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The Bulletin

Screens wreck our sleep

Posting in Technology
 
Yawn Juanedc Wiki.jpg
Blame the iPad?
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Feeling a bit groggy lately? Suffering from tiredness, even though you went to bed at a decent hour last night?

Yes? Then let me ask you this (without getting too personal): Have you been perusing your tablet PC or your smartphone just before turning in, maybe even while under the covers?

Well, silly you. You might as well blast the Foo Fighters or the University of Southern California marching band through loudspeakers to help take you off to slumber. Or something like that.

That's because the screen on your omnipresent mobile device emits light in the blue spectrum, which suppresses melatonin, a hormone that your brain normally secretes at bedtime and that is essential for sleep. The absence of melatonin disrupts the body's natural circadian rhythm, University of Hertfordshire psychologist Richard Wiseman explained on BBC TV.

Bedtime screens are a double whammy because people use them for activities such as social media, which are stimulating and thus subvert sleep, he added.

"I think we're facing a real problem here," said Wiseman, who recommended at least turning down the brightness if you must look at your screen at bedtime.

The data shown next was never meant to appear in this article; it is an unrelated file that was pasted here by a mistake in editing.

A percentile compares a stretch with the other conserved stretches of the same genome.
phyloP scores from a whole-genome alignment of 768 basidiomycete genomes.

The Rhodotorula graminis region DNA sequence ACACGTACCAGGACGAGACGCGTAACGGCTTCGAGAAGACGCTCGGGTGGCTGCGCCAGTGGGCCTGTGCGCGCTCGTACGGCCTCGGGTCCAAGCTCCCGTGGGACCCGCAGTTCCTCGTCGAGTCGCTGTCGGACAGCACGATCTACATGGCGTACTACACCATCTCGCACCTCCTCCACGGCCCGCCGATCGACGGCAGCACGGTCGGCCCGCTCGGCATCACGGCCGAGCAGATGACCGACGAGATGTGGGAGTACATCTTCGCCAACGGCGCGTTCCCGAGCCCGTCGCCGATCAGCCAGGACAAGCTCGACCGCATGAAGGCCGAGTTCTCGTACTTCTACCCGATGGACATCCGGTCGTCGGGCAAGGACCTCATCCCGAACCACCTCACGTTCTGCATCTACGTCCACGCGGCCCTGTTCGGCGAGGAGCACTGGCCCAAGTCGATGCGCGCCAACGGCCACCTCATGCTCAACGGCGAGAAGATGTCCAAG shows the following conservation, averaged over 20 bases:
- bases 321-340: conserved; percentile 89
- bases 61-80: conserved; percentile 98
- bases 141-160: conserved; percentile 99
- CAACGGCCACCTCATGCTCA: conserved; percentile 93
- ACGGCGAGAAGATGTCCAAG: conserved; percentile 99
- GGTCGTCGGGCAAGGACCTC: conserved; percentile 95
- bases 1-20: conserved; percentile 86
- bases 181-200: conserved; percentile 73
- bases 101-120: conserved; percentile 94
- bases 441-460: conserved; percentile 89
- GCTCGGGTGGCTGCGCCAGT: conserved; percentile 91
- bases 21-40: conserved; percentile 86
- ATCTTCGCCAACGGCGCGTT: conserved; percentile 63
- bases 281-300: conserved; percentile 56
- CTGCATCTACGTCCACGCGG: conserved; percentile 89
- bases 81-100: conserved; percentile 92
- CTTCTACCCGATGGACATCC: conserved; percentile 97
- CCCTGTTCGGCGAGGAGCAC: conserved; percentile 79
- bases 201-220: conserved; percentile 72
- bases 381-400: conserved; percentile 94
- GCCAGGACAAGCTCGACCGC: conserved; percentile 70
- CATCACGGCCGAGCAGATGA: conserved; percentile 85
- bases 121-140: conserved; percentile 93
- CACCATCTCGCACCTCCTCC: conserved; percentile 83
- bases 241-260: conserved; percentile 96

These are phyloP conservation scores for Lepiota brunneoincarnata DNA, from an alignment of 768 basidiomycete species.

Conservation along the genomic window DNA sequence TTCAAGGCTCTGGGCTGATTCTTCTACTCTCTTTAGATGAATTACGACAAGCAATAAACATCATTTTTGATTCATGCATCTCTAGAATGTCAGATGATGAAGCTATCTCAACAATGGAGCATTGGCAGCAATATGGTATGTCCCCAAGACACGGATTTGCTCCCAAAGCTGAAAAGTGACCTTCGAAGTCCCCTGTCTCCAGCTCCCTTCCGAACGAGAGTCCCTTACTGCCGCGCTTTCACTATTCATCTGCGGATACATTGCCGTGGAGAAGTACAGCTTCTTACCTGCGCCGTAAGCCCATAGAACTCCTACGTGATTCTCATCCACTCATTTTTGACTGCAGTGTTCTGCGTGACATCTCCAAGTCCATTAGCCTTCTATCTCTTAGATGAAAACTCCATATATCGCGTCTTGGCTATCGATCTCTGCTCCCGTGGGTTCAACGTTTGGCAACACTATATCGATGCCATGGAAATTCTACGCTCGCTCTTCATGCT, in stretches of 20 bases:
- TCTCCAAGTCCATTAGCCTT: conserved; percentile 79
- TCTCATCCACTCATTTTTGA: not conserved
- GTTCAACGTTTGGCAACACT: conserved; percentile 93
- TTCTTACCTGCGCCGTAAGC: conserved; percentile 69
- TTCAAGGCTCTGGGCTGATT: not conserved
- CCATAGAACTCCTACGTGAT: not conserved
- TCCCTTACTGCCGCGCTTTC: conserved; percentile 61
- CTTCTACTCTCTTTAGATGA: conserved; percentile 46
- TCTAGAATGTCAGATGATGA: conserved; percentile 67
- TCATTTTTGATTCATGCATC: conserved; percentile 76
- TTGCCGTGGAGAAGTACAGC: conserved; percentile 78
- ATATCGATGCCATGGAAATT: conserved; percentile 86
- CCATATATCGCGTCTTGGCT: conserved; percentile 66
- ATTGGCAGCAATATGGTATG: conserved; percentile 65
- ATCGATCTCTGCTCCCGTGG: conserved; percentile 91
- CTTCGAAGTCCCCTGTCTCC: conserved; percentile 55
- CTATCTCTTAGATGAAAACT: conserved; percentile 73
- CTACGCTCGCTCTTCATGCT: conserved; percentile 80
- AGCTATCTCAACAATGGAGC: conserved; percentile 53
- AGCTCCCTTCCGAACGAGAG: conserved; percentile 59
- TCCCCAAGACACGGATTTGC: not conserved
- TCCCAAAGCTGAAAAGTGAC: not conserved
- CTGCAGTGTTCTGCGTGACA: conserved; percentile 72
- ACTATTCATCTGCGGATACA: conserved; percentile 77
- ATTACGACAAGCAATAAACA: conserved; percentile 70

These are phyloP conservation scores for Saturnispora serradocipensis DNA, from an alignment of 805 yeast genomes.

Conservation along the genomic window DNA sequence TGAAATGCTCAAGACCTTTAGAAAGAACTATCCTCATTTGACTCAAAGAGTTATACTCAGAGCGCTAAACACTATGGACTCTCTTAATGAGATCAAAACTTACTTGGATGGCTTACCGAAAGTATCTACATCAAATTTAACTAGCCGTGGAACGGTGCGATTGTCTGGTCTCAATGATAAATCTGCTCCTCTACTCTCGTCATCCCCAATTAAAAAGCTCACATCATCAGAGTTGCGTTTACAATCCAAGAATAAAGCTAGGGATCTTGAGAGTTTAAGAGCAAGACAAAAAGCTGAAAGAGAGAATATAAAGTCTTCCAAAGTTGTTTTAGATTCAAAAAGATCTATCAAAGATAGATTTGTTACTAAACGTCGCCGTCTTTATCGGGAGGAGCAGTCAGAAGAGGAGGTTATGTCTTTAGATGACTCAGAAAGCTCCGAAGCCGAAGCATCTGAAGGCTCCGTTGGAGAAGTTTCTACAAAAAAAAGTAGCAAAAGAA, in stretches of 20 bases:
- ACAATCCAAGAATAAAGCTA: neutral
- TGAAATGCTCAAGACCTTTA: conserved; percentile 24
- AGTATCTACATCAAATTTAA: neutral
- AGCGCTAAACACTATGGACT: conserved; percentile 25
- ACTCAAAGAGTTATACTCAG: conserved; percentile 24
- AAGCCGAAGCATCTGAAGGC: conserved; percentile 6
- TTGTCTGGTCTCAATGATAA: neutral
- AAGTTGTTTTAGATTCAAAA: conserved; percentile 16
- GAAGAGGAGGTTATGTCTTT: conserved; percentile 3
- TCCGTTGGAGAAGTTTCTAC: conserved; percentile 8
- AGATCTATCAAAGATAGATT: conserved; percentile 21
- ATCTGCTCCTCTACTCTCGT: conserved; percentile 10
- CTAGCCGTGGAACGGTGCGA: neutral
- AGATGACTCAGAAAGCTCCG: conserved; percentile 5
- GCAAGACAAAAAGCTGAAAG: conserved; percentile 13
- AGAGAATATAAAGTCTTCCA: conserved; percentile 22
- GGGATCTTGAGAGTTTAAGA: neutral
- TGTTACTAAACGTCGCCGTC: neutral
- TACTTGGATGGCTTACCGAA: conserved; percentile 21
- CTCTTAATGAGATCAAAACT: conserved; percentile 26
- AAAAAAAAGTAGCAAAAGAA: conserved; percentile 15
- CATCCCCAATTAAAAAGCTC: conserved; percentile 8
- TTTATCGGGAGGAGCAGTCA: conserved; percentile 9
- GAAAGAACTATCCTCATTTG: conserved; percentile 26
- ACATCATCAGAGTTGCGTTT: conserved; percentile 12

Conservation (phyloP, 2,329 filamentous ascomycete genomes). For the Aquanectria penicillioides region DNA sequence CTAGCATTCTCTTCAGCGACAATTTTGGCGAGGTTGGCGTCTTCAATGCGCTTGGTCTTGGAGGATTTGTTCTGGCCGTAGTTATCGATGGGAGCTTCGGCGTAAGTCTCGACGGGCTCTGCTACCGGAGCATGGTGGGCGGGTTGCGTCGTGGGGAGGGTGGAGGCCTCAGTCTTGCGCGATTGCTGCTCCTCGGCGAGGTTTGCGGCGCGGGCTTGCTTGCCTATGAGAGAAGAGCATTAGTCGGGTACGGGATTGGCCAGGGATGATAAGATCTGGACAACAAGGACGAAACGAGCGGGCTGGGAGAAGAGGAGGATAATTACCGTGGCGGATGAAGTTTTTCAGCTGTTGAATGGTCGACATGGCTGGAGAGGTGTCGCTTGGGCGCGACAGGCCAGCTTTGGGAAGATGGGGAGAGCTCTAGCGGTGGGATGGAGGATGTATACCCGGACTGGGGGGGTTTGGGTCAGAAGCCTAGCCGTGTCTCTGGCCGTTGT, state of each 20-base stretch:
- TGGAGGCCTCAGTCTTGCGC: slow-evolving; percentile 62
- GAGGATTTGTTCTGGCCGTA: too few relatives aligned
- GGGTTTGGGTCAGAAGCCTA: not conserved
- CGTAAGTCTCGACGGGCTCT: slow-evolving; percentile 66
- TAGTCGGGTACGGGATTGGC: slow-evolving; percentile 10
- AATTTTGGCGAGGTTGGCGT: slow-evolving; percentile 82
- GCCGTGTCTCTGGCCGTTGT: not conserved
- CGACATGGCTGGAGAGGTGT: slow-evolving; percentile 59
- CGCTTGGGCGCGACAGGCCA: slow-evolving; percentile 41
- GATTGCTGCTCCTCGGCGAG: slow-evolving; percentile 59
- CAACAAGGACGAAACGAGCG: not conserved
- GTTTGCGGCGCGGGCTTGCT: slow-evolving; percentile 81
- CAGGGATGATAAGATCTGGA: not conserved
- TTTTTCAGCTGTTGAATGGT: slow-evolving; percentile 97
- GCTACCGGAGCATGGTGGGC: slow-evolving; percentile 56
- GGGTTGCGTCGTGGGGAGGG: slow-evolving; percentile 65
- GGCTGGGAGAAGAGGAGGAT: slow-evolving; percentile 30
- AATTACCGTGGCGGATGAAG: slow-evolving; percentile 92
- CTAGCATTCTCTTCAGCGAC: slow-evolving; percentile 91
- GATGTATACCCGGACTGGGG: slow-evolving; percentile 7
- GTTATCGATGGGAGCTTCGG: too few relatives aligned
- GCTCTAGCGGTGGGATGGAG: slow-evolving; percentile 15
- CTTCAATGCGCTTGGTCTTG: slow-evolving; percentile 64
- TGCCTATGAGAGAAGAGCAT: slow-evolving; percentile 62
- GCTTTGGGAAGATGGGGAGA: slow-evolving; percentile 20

While neurologists have known for years that screens - including televisions - mess with melatonin, the emergence of mobile devices like tablets, smartphones and laptops has created more of a problem because people readily take them to bed and are also much closer to the light source than when watching, The Telegraph noted.

So tonight, as you snuggle up with your gorgeous iPad Air, recite this: 

Blue light before bed,
Morning brings slow head.

Photo is from Juanedc via Wikimedia

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— By on April 7, 2014, 5:01 AM PST

Mark Halper

Contributing Editor

Mark Halper has written for TIME, Fortune, Financial Times, the UK's Independent on Sunday, Forbes, New York Times, Wired, Variety and The Guardian. He is based in Bristol, U.K. Follow him on Twitter. Disclosure